I know (and respect) that Stack Exchange would prefer questions that can be answered not discussed but I am looking for a good place to discuss and learn about programming work habits.

I've been in the business for about three years but have always worked alone(meaning in my home ... alone), so I have never seen what other programmers actually do (as in how they actually spend their time) I would love to be able to DISCUSS more about this to improve my productivity, as well as to allay some of my own insecurities ... so any suggestions for a forum where GOOD (or even GREAT) programmers might be able to guide me ... I would greatly appreciate it.

  • the right place would be at work, during lunch, with peers Commented Oct 1, 2013 at 5:31
  • I'm going to assume by your witticism you are trying to say there is no other way than by working in a physical space with others doing the same thing? its an interesting position, but i wonder if you could back it up... thanks for responding though Commented Oct 1, 2013 at 18:33
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    sorry, did not understand that 'always worked alone' meant 'i am the only programmer'! Online forum discussions and reading are great, but observing and asking questions is better. Suggest a local user group would be a good place to start. It's one thing to read about someone saying how they work, it's another to know the person talking and evaluate if they are as good/successful as they claim to be, to know how to interpret their advice. Also, work habits are highly individualized, so what works for someone else may not work for you. Good luck! Commented Oct 1, 2013 at 19:18

4 Answers 4




  • not allowed to vote up yet ... but thanks for responding Commented Oct 1, 2013 at 18:35

Although activity varies, just about every site in the Stack Exchange network has at least one chat room associated with it, and some have several. You can check out Stack Exchange Chat for the rooms - the official Programmers chat room is The Whiteboard. Stack Overflow has its own set of rooms. Once you get sufficient reputation on the Stack Exchange network, you can even create your own chat room and invite users to it.

Alternatively, I've tended to find some interesting discussions on Reddit, but your mileage may vary. They have a lot of different communities, but perhaps /r/programming, /r/coding, /r/CompSci, /r/softwaredevelopment, /r/AskComputerScience, or /r/csCareerQuestions may be relevant. Check out some of the links they are sharing and discussion threads that exist, and be sure to check out the sidebar for the community rules and maybe some links to other communities that may interest you.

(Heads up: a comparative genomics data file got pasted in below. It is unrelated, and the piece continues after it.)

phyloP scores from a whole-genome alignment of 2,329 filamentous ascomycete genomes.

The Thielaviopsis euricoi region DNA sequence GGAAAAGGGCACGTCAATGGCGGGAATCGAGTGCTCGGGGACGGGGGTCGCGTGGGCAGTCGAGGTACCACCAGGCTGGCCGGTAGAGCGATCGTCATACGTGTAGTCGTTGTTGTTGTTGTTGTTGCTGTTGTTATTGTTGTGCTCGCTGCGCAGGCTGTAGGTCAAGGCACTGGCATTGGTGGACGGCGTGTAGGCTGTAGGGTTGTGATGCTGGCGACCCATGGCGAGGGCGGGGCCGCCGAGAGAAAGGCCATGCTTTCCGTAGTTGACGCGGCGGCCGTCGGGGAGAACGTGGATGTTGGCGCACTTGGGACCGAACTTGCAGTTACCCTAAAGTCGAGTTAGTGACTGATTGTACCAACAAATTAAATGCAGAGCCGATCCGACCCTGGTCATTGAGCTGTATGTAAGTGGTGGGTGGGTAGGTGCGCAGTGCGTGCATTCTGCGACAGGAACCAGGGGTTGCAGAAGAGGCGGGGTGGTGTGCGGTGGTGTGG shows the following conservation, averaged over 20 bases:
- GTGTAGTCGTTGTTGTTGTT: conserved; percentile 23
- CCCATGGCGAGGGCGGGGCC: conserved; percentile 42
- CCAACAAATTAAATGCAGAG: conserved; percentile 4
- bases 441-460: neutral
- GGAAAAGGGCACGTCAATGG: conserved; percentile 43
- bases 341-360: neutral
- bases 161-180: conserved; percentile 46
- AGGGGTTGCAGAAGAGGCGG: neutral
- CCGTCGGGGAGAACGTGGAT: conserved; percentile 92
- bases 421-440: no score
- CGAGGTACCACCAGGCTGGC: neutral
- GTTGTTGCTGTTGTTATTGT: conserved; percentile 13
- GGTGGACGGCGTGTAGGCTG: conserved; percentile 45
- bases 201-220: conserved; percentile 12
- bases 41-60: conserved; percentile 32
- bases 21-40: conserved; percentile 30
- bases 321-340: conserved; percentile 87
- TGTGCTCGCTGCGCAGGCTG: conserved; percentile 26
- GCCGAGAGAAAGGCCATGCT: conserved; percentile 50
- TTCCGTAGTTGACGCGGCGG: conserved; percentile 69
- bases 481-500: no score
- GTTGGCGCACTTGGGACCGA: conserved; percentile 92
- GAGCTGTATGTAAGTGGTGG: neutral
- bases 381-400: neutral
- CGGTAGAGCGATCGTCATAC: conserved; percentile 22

• You also need 20 rep. to chat in the existing rooms
    – Izkata
    Commented Oct 2, 2013 at 3:32
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    @Izkata This isn't really documented anywhere, but the 20 rep requirement is actually network wide, not site specific. rafirosenberg (the OP) can talk in SE chat rooms as he has > 20 rep on SO.
    – yannis
    Commented Oct 5, 2013 at 12:20

TL;DR: I encourage you to seek out other developers in your community. Listen, ask questions, and share.

My favorite place is at a enthusiasts or users group that focuses on technologies that you are working with. These groups are a great place to learn new things from people of all skill levels. I attend a couple groups on a regular basis. One focuses on ruby, which is the language I use most often, and the other focuses on software as a craft.

I find that the discussions in both groups touch on good, bad, and better ways to do... well everything. I also get a lot out of grabbing a bite or a drink with the attendees that are able to do so after the meeting is over. The topic of conversation is almost always about software in some aspect, and I walk away from each encounter with more knowledge and wisdom than I had before.

You can also see if there are any Code & Coffee meetings going on in your area. (http://codeandcoffee.info/) I haven't attended any, but I've heard good things from those who have.


Quora is a good place to ask questions without fear of them being closed-for-offtopic (Stack Exchange), or downvoted for no reason (Reddit). It'll simply be re-tagged if need be. I'd try something like, What are the best work habits for programmers?.

People use real names and so the content quality is high. There's lot of good discussion in the answer comments. I did a simple search and found a question with interesting answers and conversation.

Sidenote: Quora competes with Stack Exchange. Each is guided by a very different philosophy.

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